THE LURKIN by Coree  Baker

THE LURKIN

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KIRKUS REVIEW

In Baker’s debut fantasy novel, two realms are poised for war before finding out that decades of fear and suspicion have been based on myth and misperceptions. 

In a world hidden from humans, Fallons are able to sprout wings and fly, Garnios are fast and froglike, gnomish Nipoos are brave and stubborn, troll-like Trehwells are gentle homebodies, and humanoid wise men are (puzzlingly) called “Etruscans.” Among these beings, the residents of the realm of Scaysborough fear those in the distant land of Tremlite, where a mysterious being called the Lurkin is said to possess the power to stir up “anger and hatred” among the locals. When a freshwater lake suddenly turns salty, killing the fish, Scaysborough elders blame the Lurkin and the Tremlites, so they send a band of seven—three Fallons, an Etruscan, a Trehwell, the Queen of the Nipoos, and a small Garnio—on a quest to learn what else their supposed enemies are plotting. Various mishaps and misunderstandings lead to the travelers separating, resulting in direct encounters with Tremlites. But although the latter are equally suspicious of the Scaysborough inhabitants, they still offer them help and friendship. In fact, some conflicts are over before they start; at one point, a character is reassured of strangers’ intentions simply by looking into their eyes. Still, Baker clearly and appealingly defines the fantasy elements of her alternative world. The adventures are mild (aside from a few wing injuries), but the characters all have distinct and relatable personalities. Although some of the author’s character-building lessons lack subtlety, they do encourage empathy for others, openness to differences, the benefits of mindfulness, and, startlingly, the price of substance abuse; an injured Fallon wallows in a pain-numbing, drunken haze with a boy’s neglectful, “stumbling drunk” parents. That character’s temporary “Fall from Grace” is presaged with this chapter-opening advisory: “Do not let go of your wise mind, as your body without guidance is like a flower without a stem— left to the mercy of the wind of desires.”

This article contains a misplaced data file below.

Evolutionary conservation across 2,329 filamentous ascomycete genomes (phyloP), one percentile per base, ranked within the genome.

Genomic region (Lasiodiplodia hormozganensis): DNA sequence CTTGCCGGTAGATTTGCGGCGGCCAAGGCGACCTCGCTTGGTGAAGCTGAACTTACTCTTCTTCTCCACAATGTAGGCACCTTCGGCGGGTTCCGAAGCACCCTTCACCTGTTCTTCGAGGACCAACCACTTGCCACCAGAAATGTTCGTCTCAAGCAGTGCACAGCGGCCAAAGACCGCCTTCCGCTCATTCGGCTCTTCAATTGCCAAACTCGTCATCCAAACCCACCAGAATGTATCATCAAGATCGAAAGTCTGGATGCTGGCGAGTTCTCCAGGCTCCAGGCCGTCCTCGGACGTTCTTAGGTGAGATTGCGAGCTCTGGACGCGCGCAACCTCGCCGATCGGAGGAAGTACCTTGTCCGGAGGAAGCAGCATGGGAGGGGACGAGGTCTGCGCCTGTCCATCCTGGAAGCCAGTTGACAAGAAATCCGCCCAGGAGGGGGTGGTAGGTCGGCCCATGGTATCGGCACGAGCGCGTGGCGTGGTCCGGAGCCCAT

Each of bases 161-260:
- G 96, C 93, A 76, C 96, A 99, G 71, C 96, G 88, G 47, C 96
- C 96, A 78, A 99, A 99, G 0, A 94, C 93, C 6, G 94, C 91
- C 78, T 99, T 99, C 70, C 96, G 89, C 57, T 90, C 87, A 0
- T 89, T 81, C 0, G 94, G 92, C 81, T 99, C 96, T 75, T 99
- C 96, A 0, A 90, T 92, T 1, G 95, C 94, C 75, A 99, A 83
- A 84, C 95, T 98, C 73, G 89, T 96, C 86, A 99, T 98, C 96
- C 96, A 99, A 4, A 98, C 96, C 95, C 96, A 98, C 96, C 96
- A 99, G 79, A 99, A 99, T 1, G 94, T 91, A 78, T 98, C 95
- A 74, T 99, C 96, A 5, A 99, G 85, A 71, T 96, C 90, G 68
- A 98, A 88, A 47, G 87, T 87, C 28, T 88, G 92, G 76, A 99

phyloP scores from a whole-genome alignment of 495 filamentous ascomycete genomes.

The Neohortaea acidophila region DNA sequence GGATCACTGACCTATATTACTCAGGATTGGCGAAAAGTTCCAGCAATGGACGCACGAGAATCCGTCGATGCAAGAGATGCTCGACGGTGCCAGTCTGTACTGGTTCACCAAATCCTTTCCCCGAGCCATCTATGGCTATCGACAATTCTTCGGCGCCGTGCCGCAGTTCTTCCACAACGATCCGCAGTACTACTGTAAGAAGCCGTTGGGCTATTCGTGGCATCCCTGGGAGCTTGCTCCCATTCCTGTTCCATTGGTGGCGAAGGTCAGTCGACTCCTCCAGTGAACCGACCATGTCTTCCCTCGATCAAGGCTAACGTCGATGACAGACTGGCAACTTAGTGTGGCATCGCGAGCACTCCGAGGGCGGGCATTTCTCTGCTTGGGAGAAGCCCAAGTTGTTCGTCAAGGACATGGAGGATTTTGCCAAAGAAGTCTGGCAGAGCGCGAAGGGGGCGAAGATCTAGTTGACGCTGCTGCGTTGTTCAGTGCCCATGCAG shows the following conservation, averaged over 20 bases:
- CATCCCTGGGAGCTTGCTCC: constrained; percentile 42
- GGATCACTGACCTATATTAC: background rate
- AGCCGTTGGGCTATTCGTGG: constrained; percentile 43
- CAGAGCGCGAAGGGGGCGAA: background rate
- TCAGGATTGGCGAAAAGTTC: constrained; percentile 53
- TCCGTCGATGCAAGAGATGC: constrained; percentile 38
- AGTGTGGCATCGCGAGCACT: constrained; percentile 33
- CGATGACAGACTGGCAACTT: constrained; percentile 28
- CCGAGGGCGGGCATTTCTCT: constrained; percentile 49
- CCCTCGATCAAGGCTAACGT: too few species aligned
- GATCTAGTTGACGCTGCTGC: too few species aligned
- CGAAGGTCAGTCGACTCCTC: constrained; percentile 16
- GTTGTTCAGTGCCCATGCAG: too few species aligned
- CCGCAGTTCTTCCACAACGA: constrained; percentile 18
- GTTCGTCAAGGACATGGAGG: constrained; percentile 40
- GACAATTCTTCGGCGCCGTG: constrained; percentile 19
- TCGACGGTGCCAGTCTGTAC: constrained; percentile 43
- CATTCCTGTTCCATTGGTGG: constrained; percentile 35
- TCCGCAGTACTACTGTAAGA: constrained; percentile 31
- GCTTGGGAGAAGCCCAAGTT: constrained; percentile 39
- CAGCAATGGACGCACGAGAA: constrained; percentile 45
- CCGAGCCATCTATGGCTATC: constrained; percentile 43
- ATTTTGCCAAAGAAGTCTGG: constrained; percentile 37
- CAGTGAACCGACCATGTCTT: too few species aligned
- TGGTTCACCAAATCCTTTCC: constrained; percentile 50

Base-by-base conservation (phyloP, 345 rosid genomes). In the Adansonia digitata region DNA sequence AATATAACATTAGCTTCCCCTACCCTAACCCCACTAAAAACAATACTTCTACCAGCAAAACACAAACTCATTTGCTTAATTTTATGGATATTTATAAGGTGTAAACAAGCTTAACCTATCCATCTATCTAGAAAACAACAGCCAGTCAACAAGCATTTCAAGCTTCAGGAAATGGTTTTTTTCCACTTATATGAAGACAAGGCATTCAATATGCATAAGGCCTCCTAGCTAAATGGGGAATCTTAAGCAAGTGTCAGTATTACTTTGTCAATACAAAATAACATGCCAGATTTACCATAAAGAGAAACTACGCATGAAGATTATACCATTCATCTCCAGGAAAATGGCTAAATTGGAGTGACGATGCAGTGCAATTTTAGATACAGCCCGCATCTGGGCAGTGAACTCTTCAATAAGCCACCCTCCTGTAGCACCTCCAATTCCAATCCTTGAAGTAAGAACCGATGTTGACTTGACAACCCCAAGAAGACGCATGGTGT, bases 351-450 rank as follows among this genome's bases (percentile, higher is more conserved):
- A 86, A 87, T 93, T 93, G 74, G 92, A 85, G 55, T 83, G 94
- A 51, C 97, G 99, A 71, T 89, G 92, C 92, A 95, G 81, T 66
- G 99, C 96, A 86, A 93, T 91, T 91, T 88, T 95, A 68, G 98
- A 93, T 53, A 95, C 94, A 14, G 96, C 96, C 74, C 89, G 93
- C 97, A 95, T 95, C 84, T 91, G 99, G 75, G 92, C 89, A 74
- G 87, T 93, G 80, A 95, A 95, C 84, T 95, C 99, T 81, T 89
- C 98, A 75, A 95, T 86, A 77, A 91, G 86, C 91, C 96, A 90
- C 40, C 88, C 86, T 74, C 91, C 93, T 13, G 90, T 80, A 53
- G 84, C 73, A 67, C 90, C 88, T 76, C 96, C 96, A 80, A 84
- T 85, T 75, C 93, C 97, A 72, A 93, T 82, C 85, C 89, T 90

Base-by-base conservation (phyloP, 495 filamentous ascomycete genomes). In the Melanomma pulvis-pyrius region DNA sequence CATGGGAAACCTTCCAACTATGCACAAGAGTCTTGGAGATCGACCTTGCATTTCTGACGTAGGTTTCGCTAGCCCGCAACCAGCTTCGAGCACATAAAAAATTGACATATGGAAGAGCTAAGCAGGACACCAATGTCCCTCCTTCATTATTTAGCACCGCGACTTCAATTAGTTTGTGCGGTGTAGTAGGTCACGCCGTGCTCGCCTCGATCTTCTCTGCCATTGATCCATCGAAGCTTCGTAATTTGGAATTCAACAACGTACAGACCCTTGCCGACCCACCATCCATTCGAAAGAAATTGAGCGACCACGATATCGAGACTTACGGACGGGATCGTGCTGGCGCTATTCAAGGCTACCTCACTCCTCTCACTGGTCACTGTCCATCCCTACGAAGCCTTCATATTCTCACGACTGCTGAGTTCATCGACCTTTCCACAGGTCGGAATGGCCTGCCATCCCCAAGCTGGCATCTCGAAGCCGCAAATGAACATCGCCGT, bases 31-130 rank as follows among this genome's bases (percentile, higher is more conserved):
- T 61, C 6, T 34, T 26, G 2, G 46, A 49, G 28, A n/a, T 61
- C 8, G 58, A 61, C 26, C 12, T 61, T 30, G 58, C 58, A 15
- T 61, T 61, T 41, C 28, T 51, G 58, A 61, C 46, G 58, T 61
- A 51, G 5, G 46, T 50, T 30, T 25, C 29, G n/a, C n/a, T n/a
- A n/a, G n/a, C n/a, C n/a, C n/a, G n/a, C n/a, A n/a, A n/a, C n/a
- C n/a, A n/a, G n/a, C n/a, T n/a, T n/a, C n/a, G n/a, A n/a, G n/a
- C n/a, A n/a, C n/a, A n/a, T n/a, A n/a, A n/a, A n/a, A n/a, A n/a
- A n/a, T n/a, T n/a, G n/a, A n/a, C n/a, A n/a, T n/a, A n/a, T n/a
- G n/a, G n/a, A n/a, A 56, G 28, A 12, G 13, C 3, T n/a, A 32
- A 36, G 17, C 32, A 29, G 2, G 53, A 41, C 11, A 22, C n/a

A fantasy that weaves in messages of empathy leavened by quirky characters and imaginative worldbuilding.

Pub Date: Jan. 24th, 2018
ISBN: 978-1-5043-1208-0
Page count: 148pp
Publisher: BalboaPressAU
Program: Kirkus Indie
Review Posted Online:
Kirkus Reviews Issue: Aug. 1st, 2018




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